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Top tips: How to get your finances in shape for Christmas

Kalila Sangster
·4-min read
Blur christmas lights on wooden planks, low depth of focus with copyspace
Half of Brits say they will be setting themselves a Christmas budget but only 20% are committed to not exceeding their budget, according to MoneySuperMarket. Photo: Getty

With six weeks to go until Christmas, getting your finances in shape now will save you the additional stress and financial pressure of leaving your Christmas spending until last minute.

Half of Brits in survey say they will be setting themselves a Christmas budget but only 20% are committed to not exceeding their budget, while 30% will set a budget but expect to go over it, according to research by MoneySuperMarket.

The experts at MoneySuperMarket share their top tips to help you financially prepare for the festive season:

Make savings now

It’s not too late to start saving — cutting back on non-essentials where you can, and putting some money aside now can spread the cost of Christmas. If you’re paid monthly starting now can mean you don’t have to completely rely on your December salary to pay for everything.

Once you’ve set a budget, stick to it

While it can be tempting to go overboard treating friends and family to expensive Christmas presents and splashing out on luxury food and drink, “the golden rule of festive spending is to know your budget,” says MoneySuperMarket’s money expert Claudia Nicholls.

READ MORE: Coronavirus: UK 'sleepwalking' into long-term debt crisis

“Keep a running total of your Christmas spending so you know how much of your budget you’ve spent. Getting swept up in the festive cheer could leave you starting 2021 in the red.”

Cut back your Christmas list

If your list of loved ones to buy gifts for is growing too long, think about speaking to friends and family about cutting back.

Consider introducing a ‘Secret Santa’ scheme in which you each pick one person to buy for, making your own, small, personalised gifts or swap present buying for a charitable donation to a good cause.

Try not to borrow for Christmas — but use a 0% credit card if you do

“If you haven’t managed to save this year a good way to help spread cost over a longer period is to shop around for a credit card offering 0% interest on purchases,” says Nicholls.

“Just make sure you pay off the balance as soon as possible and borrow within your means, or you may find you will still be paying off this year’s Christmas presents next year.”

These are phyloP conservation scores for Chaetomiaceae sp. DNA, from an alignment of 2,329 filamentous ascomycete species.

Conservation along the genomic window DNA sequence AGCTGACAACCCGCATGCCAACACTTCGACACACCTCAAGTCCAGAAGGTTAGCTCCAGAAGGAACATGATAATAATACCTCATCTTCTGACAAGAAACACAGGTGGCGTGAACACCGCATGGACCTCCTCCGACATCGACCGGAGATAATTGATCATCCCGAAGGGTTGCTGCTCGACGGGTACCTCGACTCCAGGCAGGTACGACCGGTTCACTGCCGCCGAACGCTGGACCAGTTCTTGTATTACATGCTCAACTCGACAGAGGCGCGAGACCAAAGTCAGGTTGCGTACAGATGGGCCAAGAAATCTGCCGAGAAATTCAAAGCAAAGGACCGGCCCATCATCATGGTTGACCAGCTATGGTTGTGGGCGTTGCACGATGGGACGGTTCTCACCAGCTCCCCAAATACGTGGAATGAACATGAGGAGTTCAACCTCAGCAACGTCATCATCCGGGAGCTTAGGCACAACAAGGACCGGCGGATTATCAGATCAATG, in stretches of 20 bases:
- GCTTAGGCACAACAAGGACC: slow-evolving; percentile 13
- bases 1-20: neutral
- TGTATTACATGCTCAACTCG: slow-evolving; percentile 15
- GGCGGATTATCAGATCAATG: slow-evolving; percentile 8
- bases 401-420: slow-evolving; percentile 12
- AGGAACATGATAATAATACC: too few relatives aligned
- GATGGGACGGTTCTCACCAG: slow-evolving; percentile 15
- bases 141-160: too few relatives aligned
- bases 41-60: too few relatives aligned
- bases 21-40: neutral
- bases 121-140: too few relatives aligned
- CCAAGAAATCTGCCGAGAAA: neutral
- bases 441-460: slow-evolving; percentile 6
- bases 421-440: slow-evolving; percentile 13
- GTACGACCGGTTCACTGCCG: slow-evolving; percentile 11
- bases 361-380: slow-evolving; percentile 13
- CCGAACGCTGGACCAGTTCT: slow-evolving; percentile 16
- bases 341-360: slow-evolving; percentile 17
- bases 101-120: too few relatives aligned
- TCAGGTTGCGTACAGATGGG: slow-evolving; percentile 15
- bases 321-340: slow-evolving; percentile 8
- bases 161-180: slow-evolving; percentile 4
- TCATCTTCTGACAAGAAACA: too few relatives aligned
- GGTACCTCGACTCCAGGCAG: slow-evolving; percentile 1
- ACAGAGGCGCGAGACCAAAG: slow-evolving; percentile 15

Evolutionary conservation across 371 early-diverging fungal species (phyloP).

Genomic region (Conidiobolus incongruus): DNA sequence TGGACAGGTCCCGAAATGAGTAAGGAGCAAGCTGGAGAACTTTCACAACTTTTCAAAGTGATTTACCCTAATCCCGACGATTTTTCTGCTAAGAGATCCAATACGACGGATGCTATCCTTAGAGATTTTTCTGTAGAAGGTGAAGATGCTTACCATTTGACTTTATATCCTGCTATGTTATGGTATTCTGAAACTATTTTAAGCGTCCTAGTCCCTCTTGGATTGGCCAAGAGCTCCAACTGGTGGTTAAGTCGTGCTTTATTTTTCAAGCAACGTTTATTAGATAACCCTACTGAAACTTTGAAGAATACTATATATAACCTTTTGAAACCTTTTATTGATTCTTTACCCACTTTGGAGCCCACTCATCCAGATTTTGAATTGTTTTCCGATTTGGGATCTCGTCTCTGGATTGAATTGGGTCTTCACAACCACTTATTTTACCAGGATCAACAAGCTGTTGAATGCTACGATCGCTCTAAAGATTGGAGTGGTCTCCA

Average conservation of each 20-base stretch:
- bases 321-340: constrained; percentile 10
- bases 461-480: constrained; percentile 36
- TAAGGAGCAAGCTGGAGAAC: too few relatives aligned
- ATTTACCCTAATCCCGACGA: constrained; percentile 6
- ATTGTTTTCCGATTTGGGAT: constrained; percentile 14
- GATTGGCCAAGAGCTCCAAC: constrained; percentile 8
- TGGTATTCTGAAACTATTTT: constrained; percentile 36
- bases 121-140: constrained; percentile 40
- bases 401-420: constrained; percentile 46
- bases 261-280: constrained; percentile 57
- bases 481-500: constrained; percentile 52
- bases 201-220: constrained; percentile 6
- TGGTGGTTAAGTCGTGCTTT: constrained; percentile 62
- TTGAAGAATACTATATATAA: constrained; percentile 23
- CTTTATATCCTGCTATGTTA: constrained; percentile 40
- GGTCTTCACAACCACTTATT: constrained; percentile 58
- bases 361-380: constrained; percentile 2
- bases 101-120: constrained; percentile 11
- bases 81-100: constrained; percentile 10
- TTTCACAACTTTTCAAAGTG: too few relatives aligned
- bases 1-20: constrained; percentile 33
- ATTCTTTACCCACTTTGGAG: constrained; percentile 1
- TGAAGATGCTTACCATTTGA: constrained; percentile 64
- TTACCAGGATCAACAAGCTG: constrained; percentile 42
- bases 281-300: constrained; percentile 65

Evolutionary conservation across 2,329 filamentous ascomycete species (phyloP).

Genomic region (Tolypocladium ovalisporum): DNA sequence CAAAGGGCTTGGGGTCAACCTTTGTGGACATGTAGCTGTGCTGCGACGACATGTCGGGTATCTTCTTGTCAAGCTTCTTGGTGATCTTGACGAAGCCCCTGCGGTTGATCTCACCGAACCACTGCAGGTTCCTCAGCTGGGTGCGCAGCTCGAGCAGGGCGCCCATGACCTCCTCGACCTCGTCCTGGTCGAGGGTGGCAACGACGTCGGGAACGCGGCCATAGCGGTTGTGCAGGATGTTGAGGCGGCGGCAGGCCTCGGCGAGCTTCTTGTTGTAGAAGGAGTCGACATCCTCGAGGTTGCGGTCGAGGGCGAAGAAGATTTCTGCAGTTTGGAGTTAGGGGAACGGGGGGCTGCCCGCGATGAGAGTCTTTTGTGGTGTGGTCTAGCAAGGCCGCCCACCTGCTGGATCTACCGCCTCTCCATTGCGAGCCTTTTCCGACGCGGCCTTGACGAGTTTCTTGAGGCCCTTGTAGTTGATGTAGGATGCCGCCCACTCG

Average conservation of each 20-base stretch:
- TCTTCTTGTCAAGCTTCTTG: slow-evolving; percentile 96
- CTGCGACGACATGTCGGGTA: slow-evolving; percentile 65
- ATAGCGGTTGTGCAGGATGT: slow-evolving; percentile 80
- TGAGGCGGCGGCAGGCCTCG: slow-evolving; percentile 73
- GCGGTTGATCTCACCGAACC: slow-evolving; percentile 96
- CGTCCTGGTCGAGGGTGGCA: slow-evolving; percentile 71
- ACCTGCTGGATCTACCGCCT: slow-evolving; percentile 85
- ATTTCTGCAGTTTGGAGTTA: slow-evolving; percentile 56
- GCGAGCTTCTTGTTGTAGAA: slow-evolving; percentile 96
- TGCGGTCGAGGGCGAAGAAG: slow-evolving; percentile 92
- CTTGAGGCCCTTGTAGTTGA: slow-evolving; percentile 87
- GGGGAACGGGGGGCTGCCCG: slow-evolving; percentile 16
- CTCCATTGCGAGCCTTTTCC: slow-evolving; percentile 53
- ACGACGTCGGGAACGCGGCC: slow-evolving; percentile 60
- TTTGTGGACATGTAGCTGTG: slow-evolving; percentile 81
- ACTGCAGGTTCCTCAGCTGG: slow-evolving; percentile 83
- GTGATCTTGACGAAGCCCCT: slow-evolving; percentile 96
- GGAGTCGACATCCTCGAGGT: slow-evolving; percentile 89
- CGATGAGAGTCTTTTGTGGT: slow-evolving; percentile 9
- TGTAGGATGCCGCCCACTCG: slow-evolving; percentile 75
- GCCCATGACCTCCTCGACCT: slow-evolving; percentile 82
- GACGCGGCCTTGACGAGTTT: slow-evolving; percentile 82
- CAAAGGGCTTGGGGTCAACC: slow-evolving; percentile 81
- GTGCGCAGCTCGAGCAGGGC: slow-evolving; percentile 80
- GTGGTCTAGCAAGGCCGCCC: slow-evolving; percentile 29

Review existing debts

“If you already have credit card debt across one or more card that you pay interest on, consolidating your debts by transferring to a 0% card could be cheaper and allow you to pay off your debts more quickly,” says Nicholls.

“Just make sure you know when the interest-free period is due to come to an end and make sure your balance is paid off by then as interest will be charged on any remaining balance.”

Review your household bills

As the weather gets colder and Brits are spending more time at home due to the coronavirus lockdown, now is a good time to make sure you’re not paying too much on your energy bills.

READ MORE: Brits to spend £346 on Christmas gifts in 2020

“If you’ve not switched your energy supplier in the last 12 months or have slipped onto a standard or default tariff, it is definitely worth seeing what you can save by switching to a cheaper supplier,” Nicholls advises.

Make the most of the deals — but avoid impulse purchases

Discount offers, particularly around Black Friday can be tempting, but steer clear of impulse purchases and research prices before you buy — you might find an item cheaper elsewhere.

When shopping online, look out for free standard delivery deals rather than next day deliveries which are almost always more expensive.

“As well as buying Christmas presents, Black Friday might be a chance to get some great deals on your bills. Mobile phones in particular are worth looking at as lots of providers will be offering deals this year,” says Nicholls.

Use a discount code

“There are hundreds of vouchers and discount codes to be found online which can help you make big savings on your Christmas shopping. Try using voucher websites or go to retailer websites directly,” Nicholls suggests.

Don’t fall into the store card trap

Although the idea of an immediate discount on Christmas gifts or money back may be tempting, the interest rate on purchases is likely to be higher. The impact of not reading the terms and conditions could also prove costly.

READ MORE: Black Friday: '85% of Brits plan to spend online' and shun high street

Online shopping banks should also be treated with caution. If you don’t pay on time, you could end up being chased on it by a debt collector, and damaging your credit score.

Make saving your resolution for 2021

Start putting aside money into a regular savers account in the new year. Starting to save as soon as possible will mean that by this time next year you will have built up savings which will mean you won’t have to fund Christmas 2021 with debt.

Watch: What is inflation and why is it important?